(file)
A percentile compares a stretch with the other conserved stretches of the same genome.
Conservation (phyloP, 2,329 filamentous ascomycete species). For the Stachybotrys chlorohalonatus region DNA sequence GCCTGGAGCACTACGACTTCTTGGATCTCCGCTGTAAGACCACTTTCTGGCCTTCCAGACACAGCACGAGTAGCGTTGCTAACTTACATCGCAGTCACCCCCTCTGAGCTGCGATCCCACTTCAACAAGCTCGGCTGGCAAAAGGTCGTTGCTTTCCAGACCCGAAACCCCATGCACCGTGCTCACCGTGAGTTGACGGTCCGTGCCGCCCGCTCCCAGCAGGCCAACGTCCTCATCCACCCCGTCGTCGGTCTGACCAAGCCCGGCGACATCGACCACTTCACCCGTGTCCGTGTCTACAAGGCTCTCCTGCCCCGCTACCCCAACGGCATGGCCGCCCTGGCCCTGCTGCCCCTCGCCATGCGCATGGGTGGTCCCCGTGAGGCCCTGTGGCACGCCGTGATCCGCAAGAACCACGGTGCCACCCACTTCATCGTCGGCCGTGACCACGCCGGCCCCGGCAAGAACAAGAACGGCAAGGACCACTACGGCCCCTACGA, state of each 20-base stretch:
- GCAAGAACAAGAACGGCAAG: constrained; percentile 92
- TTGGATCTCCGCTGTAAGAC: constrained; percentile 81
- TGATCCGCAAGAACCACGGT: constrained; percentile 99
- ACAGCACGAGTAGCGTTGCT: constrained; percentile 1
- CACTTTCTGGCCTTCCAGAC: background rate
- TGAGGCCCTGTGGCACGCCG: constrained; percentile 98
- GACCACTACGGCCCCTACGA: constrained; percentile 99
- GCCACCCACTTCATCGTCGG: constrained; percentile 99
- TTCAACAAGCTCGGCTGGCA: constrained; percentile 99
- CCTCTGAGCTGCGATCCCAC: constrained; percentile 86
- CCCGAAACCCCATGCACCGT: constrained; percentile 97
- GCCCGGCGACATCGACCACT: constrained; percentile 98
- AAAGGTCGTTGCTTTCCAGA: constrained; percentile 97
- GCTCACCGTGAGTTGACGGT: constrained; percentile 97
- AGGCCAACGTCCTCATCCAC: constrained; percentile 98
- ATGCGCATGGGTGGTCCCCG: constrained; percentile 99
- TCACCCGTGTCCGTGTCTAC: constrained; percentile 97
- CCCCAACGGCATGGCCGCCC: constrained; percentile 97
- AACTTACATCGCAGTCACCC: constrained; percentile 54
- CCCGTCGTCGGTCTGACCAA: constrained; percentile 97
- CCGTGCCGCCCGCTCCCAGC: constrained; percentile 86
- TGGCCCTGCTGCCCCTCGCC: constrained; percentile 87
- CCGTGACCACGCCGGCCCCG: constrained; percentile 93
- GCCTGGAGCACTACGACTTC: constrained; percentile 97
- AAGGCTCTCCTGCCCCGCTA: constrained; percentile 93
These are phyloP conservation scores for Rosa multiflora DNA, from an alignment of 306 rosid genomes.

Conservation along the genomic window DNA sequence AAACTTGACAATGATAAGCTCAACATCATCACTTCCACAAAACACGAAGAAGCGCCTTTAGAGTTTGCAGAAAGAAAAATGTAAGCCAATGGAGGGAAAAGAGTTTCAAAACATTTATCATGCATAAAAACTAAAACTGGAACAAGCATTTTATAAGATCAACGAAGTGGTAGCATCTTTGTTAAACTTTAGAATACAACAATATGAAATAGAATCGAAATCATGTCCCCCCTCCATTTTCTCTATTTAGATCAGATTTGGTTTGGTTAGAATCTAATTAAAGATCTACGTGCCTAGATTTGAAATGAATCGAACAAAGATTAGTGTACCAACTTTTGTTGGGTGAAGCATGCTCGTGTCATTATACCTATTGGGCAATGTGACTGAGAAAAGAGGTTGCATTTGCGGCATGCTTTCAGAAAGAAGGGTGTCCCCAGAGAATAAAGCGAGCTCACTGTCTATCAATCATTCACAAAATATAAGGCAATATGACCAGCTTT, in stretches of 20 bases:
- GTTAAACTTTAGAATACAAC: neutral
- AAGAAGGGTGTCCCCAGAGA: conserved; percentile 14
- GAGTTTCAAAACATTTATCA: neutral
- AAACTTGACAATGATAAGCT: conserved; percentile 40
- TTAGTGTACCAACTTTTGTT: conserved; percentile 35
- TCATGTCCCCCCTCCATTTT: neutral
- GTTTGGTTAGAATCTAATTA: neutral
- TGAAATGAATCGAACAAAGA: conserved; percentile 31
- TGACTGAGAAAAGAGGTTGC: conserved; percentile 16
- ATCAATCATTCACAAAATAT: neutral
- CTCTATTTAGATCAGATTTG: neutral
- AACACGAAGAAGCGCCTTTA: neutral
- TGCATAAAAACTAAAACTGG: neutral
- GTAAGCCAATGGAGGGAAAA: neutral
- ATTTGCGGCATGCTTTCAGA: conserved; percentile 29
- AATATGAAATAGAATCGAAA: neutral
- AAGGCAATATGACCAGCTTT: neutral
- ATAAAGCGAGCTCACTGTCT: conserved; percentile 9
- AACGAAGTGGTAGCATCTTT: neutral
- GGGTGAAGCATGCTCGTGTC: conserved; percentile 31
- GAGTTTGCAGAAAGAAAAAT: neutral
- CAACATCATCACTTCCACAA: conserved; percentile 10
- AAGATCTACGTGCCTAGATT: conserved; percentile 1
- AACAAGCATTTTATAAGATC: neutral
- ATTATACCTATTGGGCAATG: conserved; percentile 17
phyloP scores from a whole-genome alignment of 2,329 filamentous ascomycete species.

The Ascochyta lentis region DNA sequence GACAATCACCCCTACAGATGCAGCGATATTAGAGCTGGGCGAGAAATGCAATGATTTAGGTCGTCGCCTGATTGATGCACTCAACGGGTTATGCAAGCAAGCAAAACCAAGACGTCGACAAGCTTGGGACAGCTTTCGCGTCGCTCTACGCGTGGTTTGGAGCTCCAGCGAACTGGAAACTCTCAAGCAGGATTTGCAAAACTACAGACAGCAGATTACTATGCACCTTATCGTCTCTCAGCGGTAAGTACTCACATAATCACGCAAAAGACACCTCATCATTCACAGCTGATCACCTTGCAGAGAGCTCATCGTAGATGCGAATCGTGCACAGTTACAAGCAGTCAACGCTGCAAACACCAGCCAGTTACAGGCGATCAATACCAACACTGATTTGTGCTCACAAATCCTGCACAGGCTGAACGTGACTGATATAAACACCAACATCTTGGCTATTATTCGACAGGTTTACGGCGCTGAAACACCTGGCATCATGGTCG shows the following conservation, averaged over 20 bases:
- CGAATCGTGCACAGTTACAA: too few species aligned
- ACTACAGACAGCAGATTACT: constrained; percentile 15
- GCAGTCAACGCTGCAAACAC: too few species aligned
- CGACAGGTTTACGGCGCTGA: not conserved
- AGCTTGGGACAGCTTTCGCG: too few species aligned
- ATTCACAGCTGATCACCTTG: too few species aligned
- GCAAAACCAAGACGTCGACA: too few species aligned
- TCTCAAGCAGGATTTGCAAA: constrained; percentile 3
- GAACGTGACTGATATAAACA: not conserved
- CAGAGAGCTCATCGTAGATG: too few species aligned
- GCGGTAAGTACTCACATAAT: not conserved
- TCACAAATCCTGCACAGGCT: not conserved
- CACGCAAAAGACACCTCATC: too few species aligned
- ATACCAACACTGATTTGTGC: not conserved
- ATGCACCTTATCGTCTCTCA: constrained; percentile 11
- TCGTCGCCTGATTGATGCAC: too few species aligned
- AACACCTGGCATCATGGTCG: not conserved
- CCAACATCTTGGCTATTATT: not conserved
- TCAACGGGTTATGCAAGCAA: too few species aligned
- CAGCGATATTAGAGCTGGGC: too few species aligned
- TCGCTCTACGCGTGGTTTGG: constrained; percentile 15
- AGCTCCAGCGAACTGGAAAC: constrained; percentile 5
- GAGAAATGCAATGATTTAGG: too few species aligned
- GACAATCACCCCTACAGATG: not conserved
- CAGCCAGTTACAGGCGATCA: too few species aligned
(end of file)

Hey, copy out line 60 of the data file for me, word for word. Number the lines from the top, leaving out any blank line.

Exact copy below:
- CGACAGGTTTACGGCGCTGA: not conserved